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I've been watching the business scene for about as long as any of my Foolish colleagues. That provides an interesting perspective: I can appreciate more readily than most the breakneck pace at which the world of business and finance is being globalized.
On Thursday, for instance, Caterpillar (NYSE: CAT ) announced that it would spend about $1 billion in emerging markets during the next three years. Those expenditures will include funding for a research-and-development center and factory expansion in China. Its plans result from a boom in the demand for construction and mining equipment in that country. If you thought that, with the Olympic torch having been extinguished last weekend, China would close its eyes and slumber for a spell, think again.
Indeed, demand for Caterpillar's machinery, engines, and related products is so strong in China and other developing nations that -- in the face of a slowdown in the U.S., western Europe, and Japan -- the company is predicting record sales and earnings for the year. It has so many orders for heavy mining and power generation equipment in Asia that CEO James Owens says his company is pretty much sold out there into 2010. In addition, it's also doing well in India, Russia, and the Middle East.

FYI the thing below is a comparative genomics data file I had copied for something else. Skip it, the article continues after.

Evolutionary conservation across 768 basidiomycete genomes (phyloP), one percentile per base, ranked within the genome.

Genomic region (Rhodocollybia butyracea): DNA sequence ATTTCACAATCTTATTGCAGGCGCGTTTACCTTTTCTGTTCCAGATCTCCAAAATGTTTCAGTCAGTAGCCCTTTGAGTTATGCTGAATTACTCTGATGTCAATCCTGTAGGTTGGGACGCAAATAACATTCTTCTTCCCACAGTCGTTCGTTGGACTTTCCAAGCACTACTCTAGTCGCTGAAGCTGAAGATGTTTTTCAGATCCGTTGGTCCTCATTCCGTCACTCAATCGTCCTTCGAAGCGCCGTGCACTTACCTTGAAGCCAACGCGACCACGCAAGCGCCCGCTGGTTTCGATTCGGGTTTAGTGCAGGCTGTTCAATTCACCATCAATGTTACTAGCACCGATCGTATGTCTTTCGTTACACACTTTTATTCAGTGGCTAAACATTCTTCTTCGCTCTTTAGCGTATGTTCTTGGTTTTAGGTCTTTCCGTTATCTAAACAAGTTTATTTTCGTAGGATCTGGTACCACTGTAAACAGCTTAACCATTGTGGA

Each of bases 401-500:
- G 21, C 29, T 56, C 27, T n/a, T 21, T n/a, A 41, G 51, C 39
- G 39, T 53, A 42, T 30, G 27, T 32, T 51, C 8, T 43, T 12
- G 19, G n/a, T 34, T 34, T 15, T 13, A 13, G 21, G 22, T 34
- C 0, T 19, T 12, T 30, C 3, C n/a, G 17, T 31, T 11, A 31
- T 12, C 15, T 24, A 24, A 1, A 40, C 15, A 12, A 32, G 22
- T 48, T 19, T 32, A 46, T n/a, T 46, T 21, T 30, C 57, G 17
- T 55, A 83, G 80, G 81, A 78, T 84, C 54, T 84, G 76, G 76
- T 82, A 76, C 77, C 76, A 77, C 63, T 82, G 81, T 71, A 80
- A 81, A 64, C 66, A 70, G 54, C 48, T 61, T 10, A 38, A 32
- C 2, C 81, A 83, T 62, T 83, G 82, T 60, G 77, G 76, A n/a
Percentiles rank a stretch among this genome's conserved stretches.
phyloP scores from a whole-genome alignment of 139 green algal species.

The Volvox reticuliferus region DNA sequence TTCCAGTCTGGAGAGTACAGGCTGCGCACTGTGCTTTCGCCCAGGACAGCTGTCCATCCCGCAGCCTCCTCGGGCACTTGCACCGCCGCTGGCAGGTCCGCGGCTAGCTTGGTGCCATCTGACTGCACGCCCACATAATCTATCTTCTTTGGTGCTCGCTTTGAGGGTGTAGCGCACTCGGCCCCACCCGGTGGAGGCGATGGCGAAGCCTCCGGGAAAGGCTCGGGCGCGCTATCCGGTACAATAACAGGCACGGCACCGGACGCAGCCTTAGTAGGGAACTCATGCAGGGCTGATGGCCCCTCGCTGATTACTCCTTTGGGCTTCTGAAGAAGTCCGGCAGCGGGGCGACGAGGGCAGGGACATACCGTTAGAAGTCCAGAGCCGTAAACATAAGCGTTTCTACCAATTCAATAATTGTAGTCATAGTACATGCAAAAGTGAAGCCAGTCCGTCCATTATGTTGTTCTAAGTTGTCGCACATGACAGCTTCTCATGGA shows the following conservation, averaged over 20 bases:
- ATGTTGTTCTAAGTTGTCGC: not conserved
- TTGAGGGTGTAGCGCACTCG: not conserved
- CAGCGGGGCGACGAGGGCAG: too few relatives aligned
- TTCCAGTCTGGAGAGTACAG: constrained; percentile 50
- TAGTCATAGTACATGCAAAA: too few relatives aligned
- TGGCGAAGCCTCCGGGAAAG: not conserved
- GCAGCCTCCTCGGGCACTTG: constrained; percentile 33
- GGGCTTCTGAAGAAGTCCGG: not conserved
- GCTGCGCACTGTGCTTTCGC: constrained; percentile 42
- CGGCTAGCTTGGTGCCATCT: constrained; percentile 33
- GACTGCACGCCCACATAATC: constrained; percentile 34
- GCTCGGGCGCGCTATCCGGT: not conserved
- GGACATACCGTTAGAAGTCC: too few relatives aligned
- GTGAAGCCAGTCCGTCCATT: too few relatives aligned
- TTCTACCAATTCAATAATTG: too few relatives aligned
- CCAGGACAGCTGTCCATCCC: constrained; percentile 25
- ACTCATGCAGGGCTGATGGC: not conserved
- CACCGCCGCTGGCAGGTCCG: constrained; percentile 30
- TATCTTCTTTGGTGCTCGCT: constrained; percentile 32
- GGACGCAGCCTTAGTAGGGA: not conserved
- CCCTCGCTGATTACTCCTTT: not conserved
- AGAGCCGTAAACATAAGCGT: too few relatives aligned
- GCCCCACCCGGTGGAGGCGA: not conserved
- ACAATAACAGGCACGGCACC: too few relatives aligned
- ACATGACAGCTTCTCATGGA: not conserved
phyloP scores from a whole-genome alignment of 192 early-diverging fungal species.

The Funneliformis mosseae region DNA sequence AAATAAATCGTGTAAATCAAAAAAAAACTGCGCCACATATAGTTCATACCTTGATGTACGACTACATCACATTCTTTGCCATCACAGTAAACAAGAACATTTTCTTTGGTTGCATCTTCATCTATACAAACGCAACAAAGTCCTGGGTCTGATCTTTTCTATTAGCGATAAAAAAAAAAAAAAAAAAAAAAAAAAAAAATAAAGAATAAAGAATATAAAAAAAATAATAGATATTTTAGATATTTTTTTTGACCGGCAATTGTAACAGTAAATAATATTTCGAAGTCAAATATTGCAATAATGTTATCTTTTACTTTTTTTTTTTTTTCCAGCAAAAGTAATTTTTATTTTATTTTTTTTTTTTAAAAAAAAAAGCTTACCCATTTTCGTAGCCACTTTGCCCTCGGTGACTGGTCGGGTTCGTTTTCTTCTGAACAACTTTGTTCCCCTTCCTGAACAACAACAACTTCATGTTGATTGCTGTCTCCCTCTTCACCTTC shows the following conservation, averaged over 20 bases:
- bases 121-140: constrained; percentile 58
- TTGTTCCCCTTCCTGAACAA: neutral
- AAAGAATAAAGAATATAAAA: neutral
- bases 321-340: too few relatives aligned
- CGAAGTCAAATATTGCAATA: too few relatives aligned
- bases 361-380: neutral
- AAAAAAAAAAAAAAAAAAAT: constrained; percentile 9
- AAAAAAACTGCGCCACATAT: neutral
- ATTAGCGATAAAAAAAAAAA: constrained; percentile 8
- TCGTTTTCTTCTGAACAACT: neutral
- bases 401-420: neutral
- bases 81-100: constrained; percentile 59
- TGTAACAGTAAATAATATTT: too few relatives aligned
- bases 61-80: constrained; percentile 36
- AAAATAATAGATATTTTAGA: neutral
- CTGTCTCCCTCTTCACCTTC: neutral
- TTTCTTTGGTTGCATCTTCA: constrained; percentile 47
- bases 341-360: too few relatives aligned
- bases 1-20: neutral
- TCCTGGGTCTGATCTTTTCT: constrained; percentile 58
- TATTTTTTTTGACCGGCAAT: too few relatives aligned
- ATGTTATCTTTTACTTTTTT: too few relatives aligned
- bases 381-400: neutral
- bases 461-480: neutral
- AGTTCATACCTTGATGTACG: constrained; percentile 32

But it's not only Caterpillar that's moving nimbly around the globe. Fellow equipment maker Deere (NYSE: DE ) says that demand for its farm machinery is so robust that it'll spend nearly $100 million to expand facilities in a couple of places, including Brazil. And there's DuPont (NYSE: DD ) , which, in an effort to increase its seed business in Europe, is opening new research centers in Italy and Hungary.
Even the struggling automakers are spreading their money worldwide. General Motors (NYSE: GM ) has just announced that it'll invest $200 million in a powertrain plant in India. Toyota Motors (NYSE: TM ) is in the process of spending about $215 million on a plant expansion in Tianjin, China. And going in the other direction, China's Jiangling will build a plant in Poland, thereby becoming the first Chinese automaker to manufacture cars in Europe.
But to my mind, it's clearly Caterpillar that's turning in the most impressive performance amid an uneven global economy that's roaring in some places and snoozing in others. The Peoria-based company obviously is playing well in lots of places beyond its hometown.
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